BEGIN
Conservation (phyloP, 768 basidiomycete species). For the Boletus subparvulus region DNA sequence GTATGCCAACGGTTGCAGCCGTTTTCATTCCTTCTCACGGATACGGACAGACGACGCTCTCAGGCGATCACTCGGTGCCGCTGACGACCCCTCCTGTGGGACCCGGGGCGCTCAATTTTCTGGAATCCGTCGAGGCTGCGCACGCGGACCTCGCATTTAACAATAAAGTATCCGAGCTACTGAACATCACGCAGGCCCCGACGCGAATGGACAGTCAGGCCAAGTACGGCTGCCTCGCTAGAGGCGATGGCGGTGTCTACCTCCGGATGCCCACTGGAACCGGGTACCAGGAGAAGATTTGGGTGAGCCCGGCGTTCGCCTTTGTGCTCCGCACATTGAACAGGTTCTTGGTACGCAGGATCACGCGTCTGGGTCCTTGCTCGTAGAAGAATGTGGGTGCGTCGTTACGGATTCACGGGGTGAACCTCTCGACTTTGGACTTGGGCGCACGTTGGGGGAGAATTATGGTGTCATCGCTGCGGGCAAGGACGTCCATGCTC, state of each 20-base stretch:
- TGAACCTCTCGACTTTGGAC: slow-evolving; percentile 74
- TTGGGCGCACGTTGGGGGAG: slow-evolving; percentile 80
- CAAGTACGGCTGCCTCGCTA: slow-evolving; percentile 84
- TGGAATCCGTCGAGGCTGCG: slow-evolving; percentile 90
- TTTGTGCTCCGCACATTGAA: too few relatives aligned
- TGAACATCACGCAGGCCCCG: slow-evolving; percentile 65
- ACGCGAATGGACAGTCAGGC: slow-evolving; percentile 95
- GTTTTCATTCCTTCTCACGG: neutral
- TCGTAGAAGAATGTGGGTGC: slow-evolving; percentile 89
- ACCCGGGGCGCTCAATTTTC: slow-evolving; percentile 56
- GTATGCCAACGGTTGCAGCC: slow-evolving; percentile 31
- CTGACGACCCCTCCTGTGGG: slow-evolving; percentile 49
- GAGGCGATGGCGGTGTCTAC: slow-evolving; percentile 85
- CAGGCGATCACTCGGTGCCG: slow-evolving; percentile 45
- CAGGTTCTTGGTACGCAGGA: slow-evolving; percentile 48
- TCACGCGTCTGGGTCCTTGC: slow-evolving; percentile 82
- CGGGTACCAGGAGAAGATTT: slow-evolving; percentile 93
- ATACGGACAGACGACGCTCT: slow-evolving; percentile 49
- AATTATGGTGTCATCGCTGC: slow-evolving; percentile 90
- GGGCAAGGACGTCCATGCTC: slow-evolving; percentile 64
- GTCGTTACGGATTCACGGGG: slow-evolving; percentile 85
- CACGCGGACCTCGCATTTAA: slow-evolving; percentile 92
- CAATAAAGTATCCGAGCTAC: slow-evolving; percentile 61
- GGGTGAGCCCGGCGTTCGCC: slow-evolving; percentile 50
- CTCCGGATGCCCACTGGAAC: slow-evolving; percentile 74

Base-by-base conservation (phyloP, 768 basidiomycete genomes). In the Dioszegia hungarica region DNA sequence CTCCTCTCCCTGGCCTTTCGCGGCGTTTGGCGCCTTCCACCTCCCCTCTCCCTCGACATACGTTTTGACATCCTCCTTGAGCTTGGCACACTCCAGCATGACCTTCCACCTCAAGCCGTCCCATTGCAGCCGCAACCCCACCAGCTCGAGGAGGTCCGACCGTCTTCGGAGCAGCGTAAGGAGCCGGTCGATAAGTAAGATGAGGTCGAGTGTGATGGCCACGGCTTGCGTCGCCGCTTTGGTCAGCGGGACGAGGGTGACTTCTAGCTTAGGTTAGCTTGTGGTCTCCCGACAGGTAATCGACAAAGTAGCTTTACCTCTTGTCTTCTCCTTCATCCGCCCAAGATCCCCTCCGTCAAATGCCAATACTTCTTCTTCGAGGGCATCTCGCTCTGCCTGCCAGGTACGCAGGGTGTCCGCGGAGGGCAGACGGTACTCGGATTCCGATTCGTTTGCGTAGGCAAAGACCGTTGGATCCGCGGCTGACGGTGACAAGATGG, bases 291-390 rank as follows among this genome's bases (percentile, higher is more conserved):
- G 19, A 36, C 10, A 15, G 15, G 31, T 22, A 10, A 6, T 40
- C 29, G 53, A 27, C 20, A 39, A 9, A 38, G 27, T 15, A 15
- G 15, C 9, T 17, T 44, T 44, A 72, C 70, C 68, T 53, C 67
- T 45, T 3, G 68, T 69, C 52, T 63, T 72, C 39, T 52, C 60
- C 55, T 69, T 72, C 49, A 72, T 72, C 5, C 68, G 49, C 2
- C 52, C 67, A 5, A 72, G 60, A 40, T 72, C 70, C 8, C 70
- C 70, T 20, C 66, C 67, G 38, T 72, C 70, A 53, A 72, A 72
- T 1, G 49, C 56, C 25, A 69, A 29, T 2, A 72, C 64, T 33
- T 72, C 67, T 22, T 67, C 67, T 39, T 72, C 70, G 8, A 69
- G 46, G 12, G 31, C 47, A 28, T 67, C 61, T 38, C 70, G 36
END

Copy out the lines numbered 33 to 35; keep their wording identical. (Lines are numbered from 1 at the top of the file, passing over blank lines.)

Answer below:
- C 52, C 67, A 5, A 72, G 60, A 40, T 72, C 70, C 8, C 70
- C 70, T 20, C 66, C 67, G 38, T 72, C 70, A 53, A 72, A 72
- T 1, G 49, C 56, C 25, A 69, A 29, T 2, A 72, C 64, T 33